66 fine lithographed cards with original hand-colour (ca 4 x 3 inches), tipped-in to loose sheets (10 x 13 4/8 inches) preserved in a tan cloth clamshell box.
Provenance: the Hunt Institute for Botanical Documentation, their sale 21st November 1986, lot 122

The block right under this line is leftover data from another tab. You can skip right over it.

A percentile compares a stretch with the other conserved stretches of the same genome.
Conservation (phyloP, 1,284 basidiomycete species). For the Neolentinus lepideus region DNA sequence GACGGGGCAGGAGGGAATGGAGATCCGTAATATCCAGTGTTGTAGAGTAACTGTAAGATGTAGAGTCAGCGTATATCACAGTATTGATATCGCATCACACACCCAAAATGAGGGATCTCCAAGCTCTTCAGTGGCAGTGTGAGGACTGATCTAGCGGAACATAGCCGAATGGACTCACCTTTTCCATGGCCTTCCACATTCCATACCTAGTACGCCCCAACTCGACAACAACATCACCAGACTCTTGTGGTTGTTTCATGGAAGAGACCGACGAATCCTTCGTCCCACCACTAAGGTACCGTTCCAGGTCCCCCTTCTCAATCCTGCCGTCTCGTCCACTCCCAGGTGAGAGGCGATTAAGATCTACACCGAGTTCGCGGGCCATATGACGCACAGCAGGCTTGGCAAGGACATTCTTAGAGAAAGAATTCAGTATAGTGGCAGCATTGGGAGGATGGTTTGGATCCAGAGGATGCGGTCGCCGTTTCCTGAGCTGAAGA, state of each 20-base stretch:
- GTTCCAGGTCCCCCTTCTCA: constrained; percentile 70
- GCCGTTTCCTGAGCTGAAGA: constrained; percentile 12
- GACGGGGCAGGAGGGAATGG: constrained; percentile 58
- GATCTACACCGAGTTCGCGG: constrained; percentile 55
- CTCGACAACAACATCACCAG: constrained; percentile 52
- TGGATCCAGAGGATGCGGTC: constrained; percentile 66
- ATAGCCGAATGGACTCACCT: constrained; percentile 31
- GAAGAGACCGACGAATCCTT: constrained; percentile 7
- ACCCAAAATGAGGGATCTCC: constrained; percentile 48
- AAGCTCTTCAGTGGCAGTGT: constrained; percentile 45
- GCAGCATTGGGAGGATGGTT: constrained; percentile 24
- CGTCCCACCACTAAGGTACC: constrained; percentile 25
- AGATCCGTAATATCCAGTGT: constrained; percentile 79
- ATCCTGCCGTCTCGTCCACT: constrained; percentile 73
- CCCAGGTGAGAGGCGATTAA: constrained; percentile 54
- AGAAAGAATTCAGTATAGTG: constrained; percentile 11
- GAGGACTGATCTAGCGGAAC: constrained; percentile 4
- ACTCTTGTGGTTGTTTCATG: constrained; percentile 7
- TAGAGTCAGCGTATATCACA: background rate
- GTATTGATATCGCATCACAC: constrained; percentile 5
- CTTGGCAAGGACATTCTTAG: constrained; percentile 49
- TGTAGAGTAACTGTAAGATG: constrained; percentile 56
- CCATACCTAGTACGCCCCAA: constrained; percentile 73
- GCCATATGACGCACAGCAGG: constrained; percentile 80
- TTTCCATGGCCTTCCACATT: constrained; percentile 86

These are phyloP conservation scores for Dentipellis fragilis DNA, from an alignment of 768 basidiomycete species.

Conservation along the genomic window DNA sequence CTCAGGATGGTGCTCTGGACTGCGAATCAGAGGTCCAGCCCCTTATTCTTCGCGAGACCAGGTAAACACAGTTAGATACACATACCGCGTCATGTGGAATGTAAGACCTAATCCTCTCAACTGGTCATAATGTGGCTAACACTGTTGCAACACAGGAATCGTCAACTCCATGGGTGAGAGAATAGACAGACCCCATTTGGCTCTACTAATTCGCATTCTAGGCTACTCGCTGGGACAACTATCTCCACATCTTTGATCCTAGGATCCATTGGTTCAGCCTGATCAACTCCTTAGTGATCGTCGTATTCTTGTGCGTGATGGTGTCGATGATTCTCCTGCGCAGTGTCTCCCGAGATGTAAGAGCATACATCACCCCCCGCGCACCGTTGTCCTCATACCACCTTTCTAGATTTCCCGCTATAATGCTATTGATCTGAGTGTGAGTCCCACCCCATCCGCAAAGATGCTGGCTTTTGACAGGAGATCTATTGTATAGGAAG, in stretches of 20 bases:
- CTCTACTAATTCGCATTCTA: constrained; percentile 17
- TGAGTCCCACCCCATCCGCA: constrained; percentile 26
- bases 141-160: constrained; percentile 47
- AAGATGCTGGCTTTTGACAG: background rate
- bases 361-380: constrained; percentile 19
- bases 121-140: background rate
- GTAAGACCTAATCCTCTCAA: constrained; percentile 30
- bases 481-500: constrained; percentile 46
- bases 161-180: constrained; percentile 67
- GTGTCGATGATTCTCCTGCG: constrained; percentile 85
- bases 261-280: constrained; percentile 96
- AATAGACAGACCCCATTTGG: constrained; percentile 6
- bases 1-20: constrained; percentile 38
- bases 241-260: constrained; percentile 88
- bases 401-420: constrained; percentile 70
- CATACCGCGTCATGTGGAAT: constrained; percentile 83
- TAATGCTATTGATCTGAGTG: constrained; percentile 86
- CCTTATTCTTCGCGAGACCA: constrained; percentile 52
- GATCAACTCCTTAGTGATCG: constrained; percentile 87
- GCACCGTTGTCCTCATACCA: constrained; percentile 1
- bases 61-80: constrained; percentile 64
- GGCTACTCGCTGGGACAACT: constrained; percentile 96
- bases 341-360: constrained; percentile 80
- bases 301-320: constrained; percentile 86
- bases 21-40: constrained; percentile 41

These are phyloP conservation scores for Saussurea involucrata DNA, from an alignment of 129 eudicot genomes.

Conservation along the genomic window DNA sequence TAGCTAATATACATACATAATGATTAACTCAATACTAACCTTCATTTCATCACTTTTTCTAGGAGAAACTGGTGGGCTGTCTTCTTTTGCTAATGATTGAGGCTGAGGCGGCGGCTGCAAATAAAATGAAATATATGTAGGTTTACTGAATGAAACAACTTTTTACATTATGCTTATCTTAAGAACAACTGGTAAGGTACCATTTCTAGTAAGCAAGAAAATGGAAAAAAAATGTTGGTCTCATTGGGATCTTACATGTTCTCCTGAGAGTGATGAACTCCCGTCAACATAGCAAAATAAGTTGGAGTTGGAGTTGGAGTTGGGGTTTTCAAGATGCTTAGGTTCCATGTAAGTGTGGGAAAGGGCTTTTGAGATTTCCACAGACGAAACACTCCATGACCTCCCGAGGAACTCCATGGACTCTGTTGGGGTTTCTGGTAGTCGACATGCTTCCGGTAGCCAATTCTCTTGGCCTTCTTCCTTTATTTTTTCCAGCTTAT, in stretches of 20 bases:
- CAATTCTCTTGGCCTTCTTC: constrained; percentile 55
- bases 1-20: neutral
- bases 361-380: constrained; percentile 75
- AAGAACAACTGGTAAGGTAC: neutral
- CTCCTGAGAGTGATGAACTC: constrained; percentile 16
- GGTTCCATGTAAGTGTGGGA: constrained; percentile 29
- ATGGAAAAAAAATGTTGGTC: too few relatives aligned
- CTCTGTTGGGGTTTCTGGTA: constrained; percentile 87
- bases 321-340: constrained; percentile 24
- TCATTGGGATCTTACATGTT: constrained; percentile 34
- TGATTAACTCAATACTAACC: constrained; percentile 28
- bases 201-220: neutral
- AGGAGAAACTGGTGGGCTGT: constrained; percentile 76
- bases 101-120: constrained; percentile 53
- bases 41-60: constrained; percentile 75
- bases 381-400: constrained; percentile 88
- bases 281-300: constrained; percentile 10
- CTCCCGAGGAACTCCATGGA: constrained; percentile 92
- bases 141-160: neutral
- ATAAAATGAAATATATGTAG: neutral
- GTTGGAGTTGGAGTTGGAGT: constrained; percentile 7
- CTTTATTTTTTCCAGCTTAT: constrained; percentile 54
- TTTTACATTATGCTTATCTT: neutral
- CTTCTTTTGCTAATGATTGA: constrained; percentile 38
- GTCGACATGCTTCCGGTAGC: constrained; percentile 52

A Superb collection of finely lithographed and hand-coloured cards, each depicting a particular saint concealed beneath an exquisite moveable flower emblem, the common and scientific name of the flower, the name of the saint, and a passage from scripture are all printed in German either above or below the image. While most of the cards were printed in Prague (44), 4 were issued by the esteemed firm of Benziger in Einsiedeln, 2 by N. Kremplsetzer in Ufer, one by W. Hoffman, and another 17 without imprint. Charles and Nicholas Benziger succeeded their father in his small publishing business in the Swiss mountain village of Einsiedeln in 1833, and "began the lithographing of religious pictures, as well as the coloring of them by hand, before the introduction of chromolithography. Charles Benziger, (1799 - 1873), a man of unusual strength and energy with a good classical education, devoted himself especially to the literary end of the business. In 1840 the "Einsiedler Kalender" was founded; it is still published and furnishes an interesting illustration of the development of the art of printing. Nicholas Benziger (1808 - 1864), took charge of the technical part of the business, proved himself a pioneer, introducing to the mountain village of Einsiedeln a series of improved trades methods as they appeared from time to time in the great centres of Europe and America. Under his guidance the work of book-binding, which was formerly carried on in the family at home, was systematized. In 1844 the old hand-press was superseded by the first power press. Stereotyping was introduced in 1846; in 1856 steel and copper printing; and in 1858 electrotyping. In 1853, a house was opened in New York" (Catholic Encyclopedia online). From the distinguished library of the Hunt Institute for Botanical Documentation, originally dedicated in 1961 as the Rachel McMasters Miller Hunt Botanical Library, an international center for bibliographical research and service in the interests of botany and horticulture, as well as a center for the study of all aspects of the history of the plant sciences. By 1971 the Hunt Botanical Library's activities had so diversified that the name was changed to Hunt Institute for Botanical Documentation.